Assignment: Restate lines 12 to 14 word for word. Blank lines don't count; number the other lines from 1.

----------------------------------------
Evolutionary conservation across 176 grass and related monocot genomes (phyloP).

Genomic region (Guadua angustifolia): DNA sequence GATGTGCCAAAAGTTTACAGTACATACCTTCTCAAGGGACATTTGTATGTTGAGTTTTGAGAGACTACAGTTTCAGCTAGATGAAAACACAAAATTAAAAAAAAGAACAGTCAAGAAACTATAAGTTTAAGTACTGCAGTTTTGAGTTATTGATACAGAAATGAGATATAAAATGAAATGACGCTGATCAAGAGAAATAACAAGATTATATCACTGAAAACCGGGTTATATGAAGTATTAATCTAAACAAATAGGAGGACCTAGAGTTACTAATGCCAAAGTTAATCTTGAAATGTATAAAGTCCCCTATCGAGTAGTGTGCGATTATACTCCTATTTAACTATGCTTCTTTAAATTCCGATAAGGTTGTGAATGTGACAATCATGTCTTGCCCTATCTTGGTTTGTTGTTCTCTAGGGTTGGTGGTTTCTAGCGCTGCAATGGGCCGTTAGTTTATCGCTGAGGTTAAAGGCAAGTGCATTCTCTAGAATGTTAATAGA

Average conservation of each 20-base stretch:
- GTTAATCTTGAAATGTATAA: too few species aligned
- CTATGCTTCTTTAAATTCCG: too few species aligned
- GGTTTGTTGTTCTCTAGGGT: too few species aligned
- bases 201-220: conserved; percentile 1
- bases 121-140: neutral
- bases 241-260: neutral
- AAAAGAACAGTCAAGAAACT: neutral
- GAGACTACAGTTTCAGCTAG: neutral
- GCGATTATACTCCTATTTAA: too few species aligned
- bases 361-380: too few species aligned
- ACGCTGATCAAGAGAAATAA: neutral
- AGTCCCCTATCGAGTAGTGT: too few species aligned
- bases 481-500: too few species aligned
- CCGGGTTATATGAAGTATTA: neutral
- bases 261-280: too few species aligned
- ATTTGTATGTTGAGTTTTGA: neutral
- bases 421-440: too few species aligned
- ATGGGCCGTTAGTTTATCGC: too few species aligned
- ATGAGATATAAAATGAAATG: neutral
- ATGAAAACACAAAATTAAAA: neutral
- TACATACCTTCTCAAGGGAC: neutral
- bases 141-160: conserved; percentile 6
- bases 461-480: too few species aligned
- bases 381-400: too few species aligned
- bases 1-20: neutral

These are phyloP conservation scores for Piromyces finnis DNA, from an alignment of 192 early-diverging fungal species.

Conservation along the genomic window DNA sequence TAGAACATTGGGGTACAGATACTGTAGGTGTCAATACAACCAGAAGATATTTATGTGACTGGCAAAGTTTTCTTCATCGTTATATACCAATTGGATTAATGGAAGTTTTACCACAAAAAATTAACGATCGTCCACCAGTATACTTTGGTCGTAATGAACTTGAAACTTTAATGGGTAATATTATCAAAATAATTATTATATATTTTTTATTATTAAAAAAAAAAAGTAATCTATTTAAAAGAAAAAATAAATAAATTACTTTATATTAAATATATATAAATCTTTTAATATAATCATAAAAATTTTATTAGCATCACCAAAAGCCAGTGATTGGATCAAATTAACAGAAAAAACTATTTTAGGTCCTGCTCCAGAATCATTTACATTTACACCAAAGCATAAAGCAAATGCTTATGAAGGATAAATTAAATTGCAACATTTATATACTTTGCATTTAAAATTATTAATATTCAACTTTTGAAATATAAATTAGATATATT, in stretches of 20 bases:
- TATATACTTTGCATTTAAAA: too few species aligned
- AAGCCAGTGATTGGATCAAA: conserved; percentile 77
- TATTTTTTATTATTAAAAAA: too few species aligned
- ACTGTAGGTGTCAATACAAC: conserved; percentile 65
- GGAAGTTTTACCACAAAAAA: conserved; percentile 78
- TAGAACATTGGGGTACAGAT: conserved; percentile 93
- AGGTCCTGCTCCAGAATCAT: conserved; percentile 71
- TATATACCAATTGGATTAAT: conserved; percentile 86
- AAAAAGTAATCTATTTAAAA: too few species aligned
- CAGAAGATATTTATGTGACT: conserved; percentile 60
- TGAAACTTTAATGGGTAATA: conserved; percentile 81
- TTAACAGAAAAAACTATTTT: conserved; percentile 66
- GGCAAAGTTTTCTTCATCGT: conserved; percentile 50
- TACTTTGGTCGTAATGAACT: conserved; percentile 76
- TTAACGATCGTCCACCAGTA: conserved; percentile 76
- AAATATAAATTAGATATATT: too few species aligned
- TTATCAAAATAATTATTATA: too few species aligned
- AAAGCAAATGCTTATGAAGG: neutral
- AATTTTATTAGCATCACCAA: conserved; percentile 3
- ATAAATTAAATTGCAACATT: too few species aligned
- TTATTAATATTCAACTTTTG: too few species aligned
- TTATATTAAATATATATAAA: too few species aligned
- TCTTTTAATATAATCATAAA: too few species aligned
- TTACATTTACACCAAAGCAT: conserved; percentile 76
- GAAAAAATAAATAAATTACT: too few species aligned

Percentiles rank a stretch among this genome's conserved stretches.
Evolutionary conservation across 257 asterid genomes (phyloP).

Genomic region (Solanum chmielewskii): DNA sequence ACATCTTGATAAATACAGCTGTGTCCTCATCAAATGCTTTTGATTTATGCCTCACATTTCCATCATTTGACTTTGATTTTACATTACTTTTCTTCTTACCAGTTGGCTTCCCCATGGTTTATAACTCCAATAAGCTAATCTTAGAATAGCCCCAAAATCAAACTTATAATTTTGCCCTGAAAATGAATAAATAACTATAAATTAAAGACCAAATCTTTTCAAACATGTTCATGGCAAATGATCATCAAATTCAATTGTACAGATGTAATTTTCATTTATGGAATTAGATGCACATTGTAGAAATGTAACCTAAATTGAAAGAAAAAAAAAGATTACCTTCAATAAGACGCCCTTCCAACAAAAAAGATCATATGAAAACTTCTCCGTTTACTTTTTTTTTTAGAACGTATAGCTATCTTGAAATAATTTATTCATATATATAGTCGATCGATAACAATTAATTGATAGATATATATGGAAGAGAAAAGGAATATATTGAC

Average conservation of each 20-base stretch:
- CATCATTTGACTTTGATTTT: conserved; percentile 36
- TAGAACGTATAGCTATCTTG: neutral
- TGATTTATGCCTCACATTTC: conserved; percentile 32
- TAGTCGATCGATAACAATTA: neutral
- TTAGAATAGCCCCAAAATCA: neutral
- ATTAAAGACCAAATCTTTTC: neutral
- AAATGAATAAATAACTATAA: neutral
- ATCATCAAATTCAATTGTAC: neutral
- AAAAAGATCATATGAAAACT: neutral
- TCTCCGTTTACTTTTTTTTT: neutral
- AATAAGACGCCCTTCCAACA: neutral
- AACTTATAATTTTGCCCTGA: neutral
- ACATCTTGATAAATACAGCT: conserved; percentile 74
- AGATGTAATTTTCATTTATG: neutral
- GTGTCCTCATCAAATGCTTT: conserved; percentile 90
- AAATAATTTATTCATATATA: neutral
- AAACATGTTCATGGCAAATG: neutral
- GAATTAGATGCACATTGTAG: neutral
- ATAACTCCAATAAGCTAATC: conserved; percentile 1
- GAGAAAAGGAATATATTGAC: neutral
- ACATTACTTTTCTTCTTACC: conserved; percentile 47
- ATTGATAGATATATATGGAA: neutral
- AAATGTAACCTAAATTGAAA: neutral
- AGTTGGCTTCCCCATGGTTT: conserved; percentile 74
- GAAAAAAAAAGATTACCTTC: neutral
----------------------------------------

- GCGATTATACTCCTATTTAA: too few species aligned
- bases 361-380: too few species aligned
- ACGCTGATCAAGAGAAATAA: neutral